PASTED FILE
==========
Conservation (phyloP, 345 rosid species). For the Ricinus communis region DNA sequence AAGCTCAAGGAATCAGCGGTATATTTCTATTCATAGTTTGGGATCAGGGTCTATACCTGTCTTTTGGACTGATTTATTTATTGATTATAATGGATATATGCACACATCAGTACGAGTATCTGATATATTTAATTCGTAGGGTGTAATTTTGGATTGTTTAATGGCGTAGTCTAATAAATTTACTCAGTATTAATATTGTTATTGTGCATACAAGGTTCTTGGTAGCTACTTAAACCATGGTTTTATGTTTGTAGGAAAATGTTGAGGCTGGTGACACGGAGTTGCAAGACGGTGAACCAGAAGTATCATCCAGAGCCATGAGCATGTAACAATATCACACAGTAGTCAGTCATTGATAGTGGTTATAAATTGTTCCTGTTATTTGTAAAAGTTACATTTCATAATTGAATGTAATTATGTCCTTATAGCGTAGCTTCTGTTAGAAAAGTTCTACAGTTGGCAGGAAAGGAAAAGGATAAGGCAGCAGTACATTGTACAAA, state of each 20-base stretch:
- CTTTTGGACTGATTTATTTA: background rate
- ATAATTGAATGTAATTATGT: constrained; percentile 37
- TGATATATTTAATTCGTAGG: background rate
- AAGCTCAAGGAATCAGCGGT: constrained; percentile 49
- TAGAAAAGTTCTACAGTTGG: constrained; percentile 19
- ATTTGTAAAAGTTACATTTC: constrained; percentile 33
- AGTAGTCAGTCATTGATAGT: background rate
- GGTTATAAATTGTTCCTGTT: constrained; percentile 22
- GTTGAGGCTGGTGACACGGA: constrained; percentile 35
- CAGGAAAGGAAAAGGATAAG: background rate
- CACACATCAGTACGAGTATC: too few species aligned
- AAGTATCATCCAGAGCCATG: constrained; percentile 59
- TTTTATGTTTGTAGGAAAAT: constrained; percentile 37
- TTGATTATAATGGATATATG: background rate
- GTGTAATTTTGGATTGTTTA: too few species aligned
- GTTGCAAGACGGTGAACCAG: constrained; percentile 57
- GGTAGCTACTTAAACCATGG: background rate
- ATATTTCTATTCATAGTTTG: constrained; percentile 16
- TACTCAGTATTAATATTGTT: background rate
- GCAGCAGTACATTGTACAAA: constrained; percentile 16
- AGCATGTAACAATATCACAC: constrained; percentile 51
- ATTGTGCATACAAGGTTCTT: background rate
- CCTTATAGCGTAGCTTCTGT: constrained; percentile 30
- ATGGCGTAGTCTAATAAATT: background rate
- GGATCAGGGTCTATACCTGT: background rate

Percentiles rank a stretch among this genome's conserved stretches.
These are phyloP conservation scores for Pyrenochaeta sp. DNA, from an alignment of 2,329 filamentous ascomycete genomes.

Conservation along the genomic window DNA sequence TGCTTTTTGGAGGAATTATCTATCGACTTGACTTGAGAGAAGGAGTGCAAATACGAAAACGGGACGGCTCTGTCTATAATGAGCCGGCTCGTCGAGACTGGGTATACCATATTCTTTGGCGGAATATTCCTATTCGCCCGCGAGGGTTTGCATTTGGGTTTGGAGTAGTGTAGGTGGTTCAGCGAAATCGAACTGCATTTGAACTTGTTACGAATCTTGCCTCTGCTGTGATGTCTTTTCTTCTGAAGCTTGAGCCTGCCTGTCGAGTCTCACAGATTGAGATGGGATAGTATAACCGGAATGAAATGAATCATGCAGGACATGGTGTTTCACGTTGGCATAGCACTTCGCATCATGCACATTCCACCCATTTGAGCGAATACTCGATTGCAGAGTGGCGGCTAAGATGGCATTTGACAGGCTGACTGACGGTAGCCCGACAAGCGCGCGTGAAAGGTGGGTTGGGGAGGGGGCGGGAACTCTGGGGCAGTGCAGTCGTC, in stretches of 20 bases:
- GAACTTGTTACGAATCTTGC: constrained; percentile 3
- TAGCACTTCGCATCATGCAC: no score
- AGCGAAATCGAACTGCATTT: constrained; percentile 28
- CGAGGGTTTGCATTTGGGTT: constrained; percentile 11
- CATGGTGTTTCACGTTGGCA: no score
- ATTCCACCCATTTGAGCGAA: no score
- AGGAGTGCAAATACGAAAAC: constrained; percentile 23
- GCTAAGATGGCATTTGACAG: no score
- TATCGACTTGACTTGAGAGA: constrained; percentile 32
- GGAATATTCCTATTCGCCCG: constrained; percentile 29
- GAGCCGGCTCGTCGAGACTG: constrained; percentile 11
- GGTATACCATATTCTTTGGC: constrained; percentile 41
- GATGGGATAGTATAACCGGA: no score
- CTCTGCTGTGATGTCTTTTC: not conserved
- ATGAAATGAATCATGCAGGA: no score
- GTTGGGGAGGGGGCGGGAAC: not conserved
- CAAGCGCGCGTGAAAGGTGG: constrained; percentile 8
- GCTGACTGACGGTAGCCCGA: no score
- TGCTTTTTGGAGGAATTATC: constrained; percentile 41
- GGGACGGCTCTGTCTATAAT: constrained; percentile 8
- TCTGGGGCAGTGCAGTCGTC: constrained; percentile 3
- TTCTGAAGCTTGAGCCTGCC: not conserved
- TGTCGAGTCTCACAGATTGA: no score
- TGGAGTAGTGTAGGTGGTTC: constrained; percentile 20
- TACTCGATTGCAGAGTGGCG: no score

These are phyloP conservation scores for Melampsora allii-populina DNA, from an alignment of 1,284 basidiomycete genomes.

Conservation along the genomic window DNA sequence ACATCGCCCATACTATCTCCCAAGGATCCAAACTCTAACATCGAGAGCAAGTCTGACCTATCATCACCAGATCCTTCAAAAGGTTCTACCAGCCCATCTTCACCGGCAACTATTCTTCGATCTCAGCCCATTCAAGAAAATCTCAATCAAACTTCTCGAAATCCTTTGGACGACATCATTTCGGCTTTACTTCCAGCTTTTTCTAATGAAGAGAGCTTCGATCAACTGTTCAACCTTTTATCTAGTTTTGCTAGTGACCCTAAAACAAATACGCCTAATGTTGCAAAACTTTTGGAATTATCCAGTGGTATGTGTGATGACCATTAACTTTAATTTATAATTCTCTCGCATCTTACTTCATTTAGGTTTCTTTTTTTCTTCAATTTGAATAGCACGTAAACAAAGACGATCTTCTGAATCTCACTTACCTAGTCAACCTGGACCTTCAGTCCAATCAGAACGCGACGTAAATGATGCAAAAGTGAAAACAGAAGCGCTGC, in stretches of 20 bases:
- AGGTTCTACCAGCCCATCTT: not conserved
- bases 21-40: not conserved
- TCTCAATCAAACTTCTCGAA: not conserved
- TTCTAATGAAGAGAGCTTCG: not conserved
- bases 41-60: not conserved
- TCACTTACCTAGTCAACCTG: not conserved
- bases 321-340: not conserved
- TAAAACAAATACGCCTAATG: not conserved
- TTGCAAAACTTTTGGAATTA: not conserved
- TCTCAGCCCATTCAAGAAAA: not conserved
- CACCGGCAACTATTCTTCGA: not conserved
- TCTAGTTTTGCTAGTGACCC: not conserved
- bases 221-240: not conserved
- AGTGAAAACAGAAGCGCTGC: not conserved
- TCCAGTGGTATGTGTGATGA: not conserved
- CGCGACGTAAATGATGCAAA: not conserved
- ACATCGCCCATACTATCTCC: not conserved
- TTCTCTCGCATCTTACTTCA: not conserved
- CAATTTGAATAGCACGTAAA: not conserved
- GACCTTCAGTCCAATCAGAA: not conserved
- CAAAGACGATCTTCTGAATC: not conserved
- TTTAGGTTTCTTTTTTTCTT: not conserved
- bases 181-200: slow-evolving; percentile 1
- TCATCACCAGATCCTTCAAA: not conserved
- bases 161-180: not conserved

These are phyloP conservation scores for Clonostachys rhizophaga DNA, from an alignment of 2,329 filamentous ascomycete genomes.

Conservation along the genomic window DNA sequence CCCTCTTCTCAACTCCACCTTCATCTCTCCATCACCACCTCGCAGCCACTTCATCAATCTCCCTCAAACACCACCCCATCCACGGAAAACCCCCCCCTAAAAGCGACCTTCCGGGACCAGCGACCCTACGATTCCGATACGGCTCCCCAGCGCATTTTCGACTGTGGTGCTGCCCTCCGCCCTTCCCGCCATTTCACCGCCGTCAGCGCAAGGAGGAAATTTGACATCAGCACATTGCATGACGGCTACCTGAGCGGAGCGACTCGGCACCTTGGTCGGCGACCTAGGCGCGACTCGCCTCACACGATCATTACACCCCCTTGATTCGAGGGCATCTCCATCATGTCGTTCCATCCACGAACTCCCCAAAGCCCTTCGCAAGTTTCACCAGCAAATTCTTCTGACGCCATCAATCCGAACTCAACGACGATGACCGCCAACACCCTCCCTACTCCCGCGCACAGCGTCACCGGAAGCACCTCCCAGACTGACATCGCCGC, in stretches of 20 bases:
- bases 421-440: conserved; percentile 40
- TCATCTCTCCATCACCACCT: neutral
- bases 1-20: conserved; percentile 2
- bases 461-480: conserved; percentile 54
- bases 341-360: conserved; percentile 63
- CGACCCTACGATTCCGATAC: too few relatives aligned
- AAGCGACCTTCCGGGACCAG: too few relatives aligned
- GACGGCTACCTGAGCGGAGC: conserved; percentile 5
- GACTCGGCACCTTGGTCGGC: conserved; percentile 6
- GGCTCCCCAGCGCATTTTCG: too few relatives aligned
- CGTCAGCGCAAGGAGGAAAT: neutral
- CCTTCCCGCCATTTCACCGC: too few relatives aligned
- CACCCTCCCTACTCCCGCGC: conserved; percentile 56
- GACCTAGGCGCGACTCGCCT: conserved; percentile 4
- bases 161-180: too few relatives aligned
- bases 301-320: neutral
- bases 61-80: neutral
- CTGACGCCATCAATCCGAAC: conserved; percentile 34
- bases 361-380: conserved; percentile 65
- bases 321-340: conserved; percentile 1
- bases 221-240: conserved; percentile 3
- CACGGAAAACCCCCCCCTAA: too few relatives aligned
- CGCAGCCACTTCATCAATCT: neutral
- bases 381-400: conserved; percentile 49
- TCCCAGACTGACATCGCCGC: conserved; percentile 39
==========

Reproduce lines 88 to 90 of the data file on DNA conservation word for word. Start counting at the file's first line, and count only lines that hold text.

- bases 341-360: conserved; percentile 63
- CGACCCTACGATTCCGATAC: too few relatives aligned
- AAGCGACCTTCCGGGACCAG: too few relatives aligned